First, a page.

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The Entrain app suggests the best lighting schedule to help travelers adjust to different time zones.


The well-traveled are all too familiar with jet lag and probably have their own ways of adjusting to or getting over it. Now they can try to do it with a new app developed by researchers at the University of Michigan Mathematics Department.

Entrain aims to help travelers monitor their body’s circadian rhythm and help them adjust to different time zones.

The name of the app comes from the term “entrainment” which refers to the “alignment of an organism’s circadian rhythm to that of an external rhythm in its environment.” The Entrain app is designed to “entrain” the user to a new schedule.

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Jet lag occurs as a result of a disrupted circadian rhythm, which is primarily driven by light. Travelling long distances exposes people to light and dark when they aren’t expecting it and disrupts the rhythm.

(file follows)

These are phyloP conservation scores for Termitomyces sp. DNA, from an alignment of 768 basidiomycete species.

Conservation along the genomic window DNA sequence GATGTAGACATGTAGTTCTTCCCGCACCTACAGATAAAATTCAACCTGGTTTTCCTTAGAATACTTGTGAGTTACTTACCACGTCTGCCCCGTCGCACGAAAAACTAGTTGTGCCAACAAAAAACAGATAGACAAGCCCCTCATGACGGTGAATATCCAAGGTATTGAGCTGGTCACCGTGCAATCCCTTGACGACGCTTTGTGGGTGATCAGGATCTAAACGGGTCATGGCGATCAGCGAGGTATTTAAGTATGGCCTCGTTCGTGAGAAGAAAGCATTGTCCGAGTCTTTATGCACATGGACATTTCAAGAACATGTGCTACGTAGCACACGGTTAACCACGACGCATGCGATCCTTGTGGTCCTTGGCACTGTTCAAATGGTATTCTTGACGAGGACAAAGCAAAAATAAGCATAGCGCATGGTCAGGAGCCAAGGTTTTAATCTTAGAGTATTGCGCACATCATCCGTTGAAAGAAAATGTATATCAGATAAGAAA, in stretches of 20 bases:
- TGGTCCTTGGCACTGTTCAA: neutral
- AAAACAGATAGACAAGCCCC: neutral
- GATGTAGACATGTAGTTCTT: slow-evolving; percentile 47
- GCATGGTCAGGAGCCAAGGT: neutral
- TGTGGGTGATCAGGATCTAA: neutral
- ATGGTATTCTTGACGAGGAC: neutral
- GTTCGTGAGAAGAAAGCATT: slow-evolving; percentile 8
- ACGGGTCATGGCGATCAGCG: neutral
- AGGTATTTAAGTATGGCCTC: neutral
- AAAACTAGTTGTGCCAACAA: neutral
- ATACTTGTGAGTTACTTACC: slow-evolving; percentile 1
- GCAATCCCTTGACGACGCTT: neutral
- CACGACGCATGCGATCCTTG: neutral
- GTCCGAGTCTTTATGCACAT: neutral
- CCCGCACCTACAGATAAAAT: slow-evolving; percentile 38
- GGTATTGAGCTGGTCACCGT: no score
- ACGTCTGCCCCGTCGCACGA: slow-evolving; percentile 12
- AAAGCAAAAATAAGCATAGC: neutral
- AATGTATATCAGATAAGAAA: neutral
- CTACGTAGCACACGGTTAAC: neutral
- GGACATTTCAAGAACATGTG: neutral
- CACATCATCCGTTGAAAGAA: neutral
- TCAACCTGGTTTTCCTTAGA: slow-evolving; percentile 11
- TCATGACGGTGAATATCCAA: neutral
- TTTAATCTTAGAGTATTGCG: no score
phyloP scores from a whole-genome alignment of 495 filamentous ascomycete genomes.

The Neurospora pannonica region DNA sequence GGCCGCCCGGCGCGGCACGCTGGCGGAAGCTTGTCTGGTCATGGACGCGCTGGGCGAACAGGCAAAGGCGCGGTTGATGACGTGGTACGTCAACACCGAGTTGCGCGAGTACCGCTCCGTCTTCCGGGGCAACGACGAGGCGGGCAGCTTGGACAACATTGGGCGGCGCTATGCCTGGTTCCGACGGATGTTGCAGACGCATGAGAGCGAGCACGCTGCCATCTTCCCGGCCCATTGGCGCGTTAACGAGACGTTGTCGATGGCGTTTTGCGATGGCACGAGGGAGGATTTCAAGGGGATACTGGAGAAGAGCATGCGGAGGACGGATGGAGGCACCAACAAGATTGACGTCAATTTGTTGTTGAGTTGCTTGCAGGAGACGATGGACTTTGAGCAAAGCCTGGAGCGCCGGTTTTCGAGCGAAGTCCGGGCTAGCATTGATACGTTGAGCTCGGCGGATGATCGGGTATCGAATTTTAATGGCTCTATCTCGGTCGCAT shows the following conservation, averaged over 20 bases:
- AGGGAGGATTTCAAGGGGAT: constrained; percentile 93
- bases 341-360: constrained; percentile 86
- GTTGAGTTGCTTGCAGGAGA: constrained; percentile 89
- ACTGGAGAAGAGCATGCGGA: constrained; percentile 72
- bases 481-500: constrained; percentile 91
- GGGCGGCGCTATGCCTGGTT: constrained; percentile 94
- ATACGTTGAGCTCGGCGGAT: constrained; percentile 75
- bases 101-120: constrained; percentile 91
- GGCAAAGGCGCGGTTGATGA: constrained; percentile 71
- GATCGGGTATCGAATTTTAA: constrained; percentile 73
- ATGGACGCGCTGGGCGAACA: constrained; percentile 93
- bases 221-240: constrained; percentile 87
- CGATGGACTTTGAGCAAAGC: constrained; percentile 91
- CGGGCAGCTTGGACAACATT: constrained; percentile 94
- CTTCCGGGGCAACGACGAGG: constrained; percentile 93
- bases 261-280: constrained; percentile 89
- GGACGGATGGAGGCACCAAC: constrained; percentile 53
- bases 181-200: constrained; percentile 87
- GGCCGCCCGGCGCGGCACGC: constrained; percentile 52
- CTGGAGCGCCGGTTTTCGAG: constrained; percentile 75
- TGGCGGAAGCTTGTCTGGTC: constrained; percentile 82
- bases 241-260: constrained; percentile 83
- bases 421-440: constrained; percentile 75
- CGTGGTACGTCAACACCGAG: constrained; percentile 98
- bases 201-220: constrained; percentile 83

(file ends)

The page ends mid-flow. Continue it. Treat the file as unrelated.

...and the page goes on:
The Entrain app helps users monitor their body’s circadian rhythm and suggests the mathematically optimal lighting schedule to help them adjust to new time zones. It asks the user several questions to figure out what time the user’s body thinks it is at the moment and takes the user’s light reports to track their body clock. The app then suggests when the user should seek out light or dark to help them adjust to a new time zone faster.

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The light schedules are computed based on equations describing the circadian clock and what “moves” that clock from one phase to another in the least amount of time. The developers detailed the methodology they used to compute for the optimal light exposure schedule in a paper that was published on the journal PLOS Computational Biology.

The app is currently only available for iOS devices, but an Android version will be released soon based on feedback from the iOS version. Users can opt to submit their data to the developers to help them test and improve the schedules.

View the intro video for Entrain below.

Entrain
[h/t] Wired
Header Image: caribb

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